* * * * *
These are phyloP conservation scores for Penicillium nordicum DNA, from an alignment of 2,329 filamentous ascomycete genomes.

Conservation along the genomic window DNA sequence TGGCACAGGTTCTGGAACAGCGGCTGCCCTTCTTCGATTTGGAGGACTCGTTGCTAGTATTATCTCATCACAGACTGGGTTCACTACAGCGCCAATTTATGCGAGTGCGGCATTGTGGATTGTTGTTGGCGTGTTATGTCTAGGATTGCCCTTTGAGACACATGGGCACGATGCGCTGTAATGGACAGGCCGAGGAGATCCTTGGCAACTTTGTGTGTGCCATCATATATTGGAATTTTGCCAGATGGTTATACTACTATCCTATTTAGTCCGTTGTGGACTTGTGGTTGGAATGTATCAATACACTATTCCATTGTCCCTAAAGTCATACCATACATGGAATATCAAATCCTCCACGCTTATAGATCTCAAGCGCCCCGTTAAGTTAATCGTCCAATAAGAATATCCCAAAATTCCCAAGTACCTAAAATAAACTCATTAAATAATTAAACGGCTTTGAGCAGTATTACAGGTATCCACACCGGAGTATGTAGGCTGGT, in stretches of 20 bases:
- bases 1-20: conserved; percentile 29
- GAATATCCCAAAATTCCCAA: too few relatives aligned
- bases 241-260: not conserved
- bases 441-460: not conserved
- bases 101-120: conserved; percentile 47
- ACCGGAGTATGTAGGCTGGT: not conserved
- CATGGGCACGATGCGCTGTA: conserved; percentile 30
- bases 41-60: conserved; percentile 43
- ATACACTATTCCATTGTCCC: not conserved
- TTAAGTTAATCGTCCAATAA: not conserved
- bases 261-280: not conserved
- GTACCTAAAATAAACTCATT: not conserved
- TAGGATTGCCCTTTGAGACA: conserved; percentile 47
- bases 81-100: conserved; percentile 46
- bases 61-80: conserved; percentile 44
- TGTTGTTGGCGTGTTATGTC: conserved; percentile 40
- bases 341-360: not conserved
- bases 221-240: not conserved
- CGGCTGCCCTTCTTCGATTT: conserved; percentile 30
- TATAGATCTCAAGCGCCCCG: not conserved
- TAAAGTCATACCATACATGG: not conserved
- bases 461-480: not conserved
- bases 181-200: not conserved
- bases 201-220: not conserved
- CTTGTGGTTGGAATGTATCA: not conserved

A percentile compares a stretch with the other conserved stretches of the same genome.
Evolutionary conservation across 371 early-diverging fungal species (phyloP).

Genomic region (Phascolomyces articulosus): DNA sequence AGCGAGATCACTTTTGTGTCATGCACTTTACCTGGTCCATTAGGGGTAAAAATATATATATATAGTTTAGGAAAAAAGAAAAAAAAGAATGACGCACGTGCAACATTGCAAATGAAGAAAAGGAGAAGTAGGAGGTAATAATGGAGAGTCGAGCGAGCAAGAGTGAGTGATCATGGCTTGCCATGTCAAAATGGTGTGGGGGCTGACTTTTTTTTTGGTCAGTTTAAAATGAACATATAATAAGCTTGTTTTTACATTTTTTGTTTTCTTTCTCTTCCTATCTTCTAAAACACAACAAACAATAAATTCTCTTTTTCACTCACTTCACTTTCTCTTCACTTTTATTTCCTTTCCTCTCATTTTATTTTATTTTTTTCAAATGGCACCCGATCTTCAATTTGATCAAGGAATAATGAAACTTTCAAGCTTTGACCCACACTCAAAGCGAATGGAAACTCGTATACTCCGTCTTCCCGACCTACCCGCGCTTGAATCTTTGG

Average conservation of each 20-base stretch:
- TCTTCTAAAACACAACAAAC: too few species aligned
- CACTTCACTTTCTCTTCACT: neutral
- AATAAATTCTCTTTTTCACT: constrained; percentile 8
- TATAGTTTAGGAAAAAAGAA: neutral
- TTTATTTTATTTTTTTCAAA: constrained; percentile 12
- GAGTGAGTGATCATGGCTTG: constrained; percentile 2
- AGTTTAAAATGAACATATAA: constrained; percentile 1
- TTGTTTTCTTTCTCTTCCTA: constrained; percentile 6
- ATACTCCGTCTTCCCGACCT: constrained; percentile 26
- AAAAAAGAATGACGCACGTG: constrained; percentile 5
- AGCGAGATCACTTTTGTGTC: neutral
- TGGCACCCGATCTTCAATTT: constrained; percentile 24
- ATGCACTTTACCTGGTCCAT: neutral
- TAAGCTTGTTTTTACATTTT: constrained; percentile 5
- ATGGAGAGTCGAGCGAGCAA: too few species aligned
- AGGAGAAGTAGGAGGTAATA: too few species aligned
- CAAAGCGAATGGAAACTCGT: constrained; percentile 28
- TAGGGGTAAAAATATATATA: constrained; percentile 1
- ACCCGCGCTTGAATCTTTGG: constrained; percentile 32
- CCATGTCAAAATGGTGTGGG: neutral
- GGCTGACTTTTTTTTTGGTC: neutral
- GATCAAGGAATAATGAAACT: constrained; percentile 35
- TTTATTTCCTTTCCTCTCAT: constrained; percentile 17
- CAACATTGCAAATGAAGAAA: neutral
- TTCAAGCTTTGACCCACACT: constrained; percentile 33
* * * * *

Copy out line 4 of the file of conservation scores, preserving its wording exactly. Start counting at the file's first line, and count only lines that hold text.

- GAATATCCCAAAATTCCCAA: too few relatives aligned